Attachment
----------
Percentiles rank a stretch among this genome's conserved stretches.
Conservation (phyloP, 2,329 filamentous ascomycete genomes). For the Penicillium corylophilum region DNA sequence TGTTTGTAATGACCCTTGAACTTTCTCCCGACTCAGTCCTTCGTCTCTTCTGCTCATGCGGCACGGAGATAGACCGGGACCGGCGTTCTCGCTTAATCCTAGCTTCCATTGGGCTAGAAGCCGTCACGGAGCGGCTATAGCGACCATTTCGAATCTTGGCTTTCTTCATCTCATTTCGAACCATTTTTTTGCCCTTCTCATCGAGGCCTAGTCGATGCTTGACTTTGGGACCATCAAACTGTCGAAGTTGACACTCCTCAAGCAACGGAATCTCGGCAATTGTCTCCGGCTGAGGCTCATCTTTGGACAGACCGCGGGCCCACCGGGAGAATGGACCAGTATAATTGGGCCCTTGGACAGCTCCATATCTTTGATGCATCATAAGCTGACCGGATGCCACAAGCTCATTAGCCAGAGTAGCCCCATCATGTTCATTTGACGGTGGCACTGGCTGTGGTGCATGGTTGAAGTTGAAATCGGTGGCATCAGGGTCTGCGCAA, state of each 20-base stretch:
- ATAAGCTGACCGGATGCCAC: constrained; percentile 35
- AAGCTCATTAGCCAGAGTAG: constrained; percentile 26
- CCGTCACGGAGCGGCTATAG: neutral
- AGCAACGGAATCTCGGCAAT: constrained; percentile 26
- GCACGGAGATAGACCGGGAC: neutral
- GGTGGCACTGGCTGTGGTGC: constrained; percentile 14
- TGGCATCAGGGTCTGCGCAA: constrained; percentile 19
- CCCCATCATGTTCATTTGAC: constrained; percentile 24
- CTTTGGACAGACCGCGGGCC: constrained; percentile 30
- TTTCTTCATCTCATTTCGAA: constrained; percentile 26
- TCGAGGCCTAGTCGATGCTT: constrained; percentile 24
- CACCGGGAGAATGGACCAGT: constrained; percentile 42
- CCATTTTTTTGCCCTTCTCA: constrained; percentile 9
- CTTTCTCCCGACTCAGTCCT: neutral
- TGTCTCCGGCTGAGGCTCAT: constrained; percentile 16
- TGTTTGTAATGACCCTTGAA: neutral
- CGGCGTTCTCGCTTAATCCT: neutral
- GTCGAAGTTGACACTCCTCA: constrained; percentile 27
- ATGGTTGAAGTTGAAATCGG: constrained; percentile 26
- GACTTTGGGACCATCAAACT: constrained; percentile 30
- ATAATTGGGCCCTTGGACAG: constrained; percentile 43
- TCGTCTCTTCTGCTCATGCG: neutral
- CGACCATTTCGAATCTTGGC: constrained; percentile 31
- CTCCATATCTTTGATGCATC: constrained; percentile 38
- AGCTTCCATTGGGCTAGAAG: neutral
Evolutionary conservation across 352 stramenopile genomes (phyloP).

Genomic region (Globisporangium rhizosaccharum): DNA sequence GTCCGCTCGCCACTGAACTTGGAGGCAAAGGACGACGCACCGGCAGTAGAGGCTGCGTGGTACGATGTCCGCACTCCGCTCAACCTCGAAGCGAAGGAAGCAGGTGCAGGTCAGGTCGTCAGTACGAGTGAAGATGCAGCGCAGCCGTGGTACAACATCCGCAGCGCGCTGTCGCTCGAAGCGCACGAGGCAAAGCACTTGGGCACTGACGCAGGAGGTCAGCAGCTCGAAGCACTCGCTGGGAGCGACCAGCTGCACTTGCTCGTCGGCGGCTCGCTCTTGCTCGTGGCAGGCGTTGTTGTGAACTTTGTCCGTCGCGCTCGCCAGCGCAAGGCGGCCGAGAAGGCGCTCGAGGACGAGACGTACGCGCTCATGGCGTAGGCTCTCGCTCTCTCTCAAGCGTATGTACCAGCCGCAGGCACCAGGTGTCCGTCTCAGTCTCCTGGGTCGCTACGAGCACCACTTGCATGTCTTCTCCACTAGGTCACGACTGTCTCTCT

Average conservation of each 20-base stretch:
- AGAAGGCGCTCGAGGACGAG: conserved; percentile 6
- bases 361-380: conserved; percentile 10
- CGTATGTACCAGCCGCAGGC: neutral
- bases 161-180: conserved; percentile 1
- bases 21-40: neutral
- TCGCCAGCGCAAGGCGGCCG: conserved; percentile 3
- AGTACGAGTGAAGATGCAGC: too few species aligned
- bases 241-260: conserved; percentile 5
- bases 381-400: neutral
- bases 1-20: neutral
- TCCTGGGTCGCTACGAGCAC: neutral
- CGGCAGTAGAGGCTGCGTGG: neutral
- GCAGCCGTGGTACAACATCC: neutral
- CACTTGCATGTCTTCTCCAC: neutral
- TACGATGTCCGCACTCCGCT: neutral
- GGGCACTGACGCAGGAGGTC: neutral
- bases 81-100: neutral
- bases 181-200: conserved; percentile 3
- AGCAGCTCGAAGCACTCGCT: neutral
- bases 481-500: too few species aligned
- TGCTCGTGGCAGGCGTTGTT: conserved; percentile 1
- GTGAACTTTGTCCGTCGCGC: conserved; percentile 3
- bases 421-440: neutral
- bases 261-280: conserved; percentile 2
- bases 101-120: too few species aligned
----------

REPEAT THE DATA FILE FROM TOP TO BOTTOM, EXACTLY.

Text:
Percentiles rank a stretch among this genome's conserved stretches.
Conservation (phyloP, 2,329 filamentous ascomycete genomes). For the Penicillium corylophilum region DNA sequence TGTTTGTAATGACCCTTGAACTTTCTCCCGACTCAGTCCTTCGTCTCTTCTGCTCATGCGGCACGGAGATAGACCGGGACCGGCGTTCTCGCTTAATCCTAGCTTCCATTGGGCTAGAAGCCGTCACGGAGCGGCTATAGCGACCATTTCGAATCTTGGCTTTCTTCATCTCATTTCGAACCATTTTTTTGCCCTTCTCATCGAGGCCTAGTCGATGCTTGACTTTGGGACCATCAAACTGTCGAAGTTGACACTCCTCAAGCAACGGAATCTCGGCAATTGTCTCCGGCTGAGGCTCATCTTTGGACAGACCGCGGGCCCACCGGGAGAATGGACCAGTATAATTGGGCCCTTGGACAGCTCCATATCTTTGATGCATCATAAGCTGACCGGATGCCACAAGCTCATTAGCCAGAGTAGCCCCATCATGTTCATTTGACGGTGGCACTGGCTGTGGTGCATGGTTGAAGTTGAAATCGGTGGCATCAGGGTCTGCGCAA, state of each 20-base stretch:
- ATAAGCTGACCGGATGCCAC: constrained; percentile 35
- AAGCTCATTAGCCAGAGTAG: constrained; percentile 26
- CCGTCACGGAGCGGCTATAG: neutral
- AGCAACGGAATCTCGGCAAT: constrained; percentile 26
- GCACGGAGATAGACCGGGAC: neutral
- GGTGGCACTGGCTGTGGTGC: constrained; percentile 14
- TGGCATCAGGGTCTGCGCAA: constrained; percentile 19
- CCCCATCATGTTCATTTGAC: constrained; percentile 24
- CTTTGGACAGACCGCGGGCC: constrained; percentile 30
- TTTCTTCATCTCATTTCGAA: constrained; percentile 26
- TCGAGGCCTAGTCGATGCTT: constrained; percentile 24
- CACCGGGAGAATGGACCAGT: constrained; percentile 42
- CCATTTTTTTGCCCTTCTCA: constrained; percentile 9
- CTTTCTCCCGACTCAGTCCT: neutral
- TGTCTCCGGCTGAGGCTCAT: constrained; percentile 16
- TGTTTGTAATGACCCTTGAA: neutral
- CGGCGTTCTCGCTTAATCCT: neutral
- GTCGAAGTTGACACTCCTCA: constrained; percentile 27
- ATGGTTGAAGTTGAAATCGG: constrained; percentile 26
- GACTTTGGGACCATCAAACT: constrained; percentile 30
- ATAATTGGGCCCTTGGACAG: constrained; percentile 43
- TCGTCTCTTCTGCTCATGCG: neutral
- CGACCATTTCGAATCTTGGC: constrained; percentile 31
- CTCCATATCTTTGATGCATC: constrained; percentile 38
- AGCTTCCATTGGGCTAGAAG: neutral
Evolutionary conservation across 352 stramenopile genomes (phyloP).

Genomic region (Globisporangium rhizosaccharum): DNA sequence GTCCGCTCGCCACTGAACTTGGAGGCAAAGGACGACGCACCGGCAGTAGAGGCTGCGTGGTACGATGTCCGCACTCCGCTCAACCTCGAAGCGAAGGAAGCAGGTGCAGGTCAGGTCGTCAGTACGAGTGAAGATGCAGCGCAGCCGTGGTACAACATCCGCAGCGCGCTGTCGCTCGAAGCGCACGAGGCAAAGCACTTGGGCACTGACGCAGGAGGTCAGCAGCTCGAAGCACTCGCTGGGAGCGACCAGCTGCACTTGCTCGTCGGCGGCTCGCTCTTGCTCGTGGCAGGCGTTGTTGTGAACTTTGTCCGTCGCGCTCGCCAGCGCAAGGCGGCCGAGAAGGCGCTCGAGGACGAGACGTACGCGCTCATGGCGTAGGCTCTCGCTCTCTCTCAAGCGTATGTACCAGCCGCAGGCACCAGGTGTCCGTCTCAGTCTCCTGGGTCGCTACGAGCACCACTTGCATGTCTTCTCCACTAGGTCACGACTGTCTCTCT

Average conservation of each 20-base stretch:
- AGAAGGCGCTCGAGGACGAG: conserved; percentile 6
- bases 361-380: conserved; percentile 10
- CGTATGTACCAGCCGCAGGC: neutral
- bases 161-180: conserved; percentile 1
- bases 21-40: neutral
- TCGCCAGCGCAAGGCGGCCG: conserved; percentile 3
- AGTACGAGTGAAGATGCAGC: too few species aligned
- bases 241-260: conserved; percentile 5
- bases 381-400: neutral
- bases 1-20: neutral
- TCCTGGGTCGCTACGAGCAC: neutral
- CGGCAGTAGAGGCTGCGTGG: neutral
- GCAGCCGTGGTACAACATCC: neutral
- CACTTGCATGTCTTCTCCAC: neutral
- TACGATGTCCGCACTCCGCT: neutral
- GGGCACTGACGCAGGAGGTC: neutral
- bases 81-100: neutral
- bases 181-200: conserved; percentile 3
- AGCAGCTCGAAGCACTCGCT: neutral
- bases 481-500: too few species aligned
- TGCTCGTGGCAGGCGTTGTT: conserved; percentile 1
- GTGAACTTTGTCCGTCGCGC: conserved; percentile 3
- bases 421-440: neutral
- bases 261-280: conserved; percentile 2
- bases 101-120: too few species aligned